~ Fenugreek decreased the symptoms and duration of dyspepsia compared to placebo and worked as well as the commonly prescribed indigestion drug ranitidine (DiSilvestro RA, Verbruggen MA, Offutt EJ. Anti-heartburn effects of a fenugreek fiber product. Phytother Res 2011;25:88-91)

~ Fenugreek has been shown to increase the production of milk in nursing mothers (Forinash, A. B., Yancey, A. M., Barnes, K. N., and Myles, T. D. The use of galactogogues in the breastfeeding mother. Ann.Pharmacother. 2012;46(10):1392-1404) and (Zapantis, A., Steinberg, J. G., and Schilit, L. Use of herbals as galactagogues. J Pharm Pract. 2012;25(2):222-231) and (Zuppa, A. A., Sindico, P., Orchi, C., Carducci, C., Cardiello, V., and Romagnoli, C. Safety and efficacy of galactogogues: substances that induce, maintain and increase breast milk production. J Pharm Pharm Sci 2010;13(2):162-174)

~ Fenugreek has had an exceptionally high number of clinical studies done on its ability to reduce excess blood cholesterol and to improve blood sugar levels in patients with diabetes. The overwhelming evidence from these numerous studies mean that there can truly be no doubt that it is highly effective in both lowering blood cholesterol and improving blood sugar levels (Suksomboon N, Poolsup N, Boonkaew S, Suthisisang CC. Meta-analysis of the effect of herbal supplement on glycemic control in type 2 diabetes. J Ethnopharmacol 2011;137(3):1328-1333) and (Hasani-Ranjbar, S., Nayebi, N., Moradi, L., Mehri, A., Larijani, B., and Abdollahi, M. The efficacy and safety of herbal medicines used in the treatment of hyperlipidemia; a systematic review. Curr.Pharm.Des 2010;16(26):2935-294) and (Thompson Coon, J. S. and Ernst, E. Herbs for serum cholesterol reduction: a systematic view. J Fam.Pract. 2003;52(6):468-478)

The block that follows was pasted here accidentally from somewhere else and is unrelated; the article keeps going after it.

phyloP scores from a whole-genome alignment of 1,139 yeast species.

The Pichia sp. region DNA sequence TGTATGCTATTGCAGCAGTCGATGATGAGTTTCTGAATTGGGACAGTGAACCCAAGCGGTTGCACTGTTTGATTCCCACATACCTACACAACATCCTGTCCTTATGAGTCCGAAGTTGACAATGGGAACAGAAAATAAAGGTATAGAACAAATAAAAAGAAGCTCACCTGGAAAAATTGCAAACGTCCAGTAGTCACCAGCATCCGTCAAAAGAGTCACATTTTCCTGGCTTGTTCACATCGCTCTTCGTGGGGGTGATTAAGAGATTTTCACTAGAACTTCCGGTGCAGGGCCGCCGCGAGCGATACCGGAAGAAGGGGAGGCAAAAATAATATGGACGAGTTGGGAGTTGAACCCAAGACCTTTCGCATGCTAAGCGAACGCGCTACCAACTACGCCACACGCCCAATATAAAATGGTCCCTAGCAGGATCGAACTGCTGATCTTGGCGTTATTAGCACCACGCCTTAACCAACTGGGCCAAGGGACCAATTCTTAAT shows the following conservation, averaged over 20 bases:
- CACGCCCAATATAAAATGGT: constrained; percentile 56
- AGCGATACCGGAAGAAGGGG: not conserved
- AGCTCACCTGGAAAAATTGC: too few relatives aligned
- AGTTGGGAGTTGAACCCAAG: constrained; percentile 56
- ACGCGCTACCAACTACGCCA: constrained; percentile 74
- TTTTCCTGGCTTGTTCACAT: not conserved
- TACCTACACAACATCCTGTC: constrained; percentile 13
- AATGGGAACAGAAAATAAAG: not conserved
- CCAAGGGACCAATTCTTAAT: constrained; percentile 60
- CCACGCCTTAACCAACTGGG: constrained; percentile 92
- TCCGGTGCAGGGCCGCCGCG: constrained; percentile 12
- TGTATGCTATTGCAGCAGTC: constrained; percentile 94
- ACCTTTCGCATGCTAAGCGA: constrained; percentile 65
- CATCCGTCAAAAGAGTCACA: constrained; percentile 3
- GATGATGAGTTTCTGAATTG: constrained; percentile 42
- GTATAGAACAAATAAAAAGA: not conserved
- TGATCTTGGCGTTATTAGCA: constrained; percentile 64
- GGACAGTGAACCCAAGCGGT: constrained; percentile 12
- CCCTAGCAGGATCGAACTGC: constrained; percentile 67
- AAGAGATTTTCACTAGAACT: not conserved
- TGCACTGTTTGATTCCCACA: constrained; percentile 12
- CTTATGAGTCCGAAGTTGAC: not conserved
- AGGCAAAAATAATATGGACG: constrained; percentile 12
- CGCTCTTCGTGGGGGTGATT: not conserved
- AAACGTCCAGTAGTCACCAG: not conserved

~ The authors, titles and the 'where-and-when' published of around 180 further studies and articles on Fenugreek are listed in a PDF found here

Safety of Fenugreek

Fenugreek is very safe to take during pregnancy and breastfeeding (where it has long traditional use to increase the supply of milk). It may safely be taken by the young or old but note it may be something of an acquired taste for some!

General safety note on herbs

Therapeutic substances, and this certainly all includes all medicinal herbs, can do good and, therefore, also have the potential to do harm. The maxim that 'the poison is in the dose' precisely describes how too much of anything can be bad for us and the ancient rule to 'firstly, do no harm is, to this day, held as the core directive by all practitioners of traditional herbal medicine. So, not only are we careful to do our best to use the right herbs but, equally, we take care to not give too much of them or use them overlong.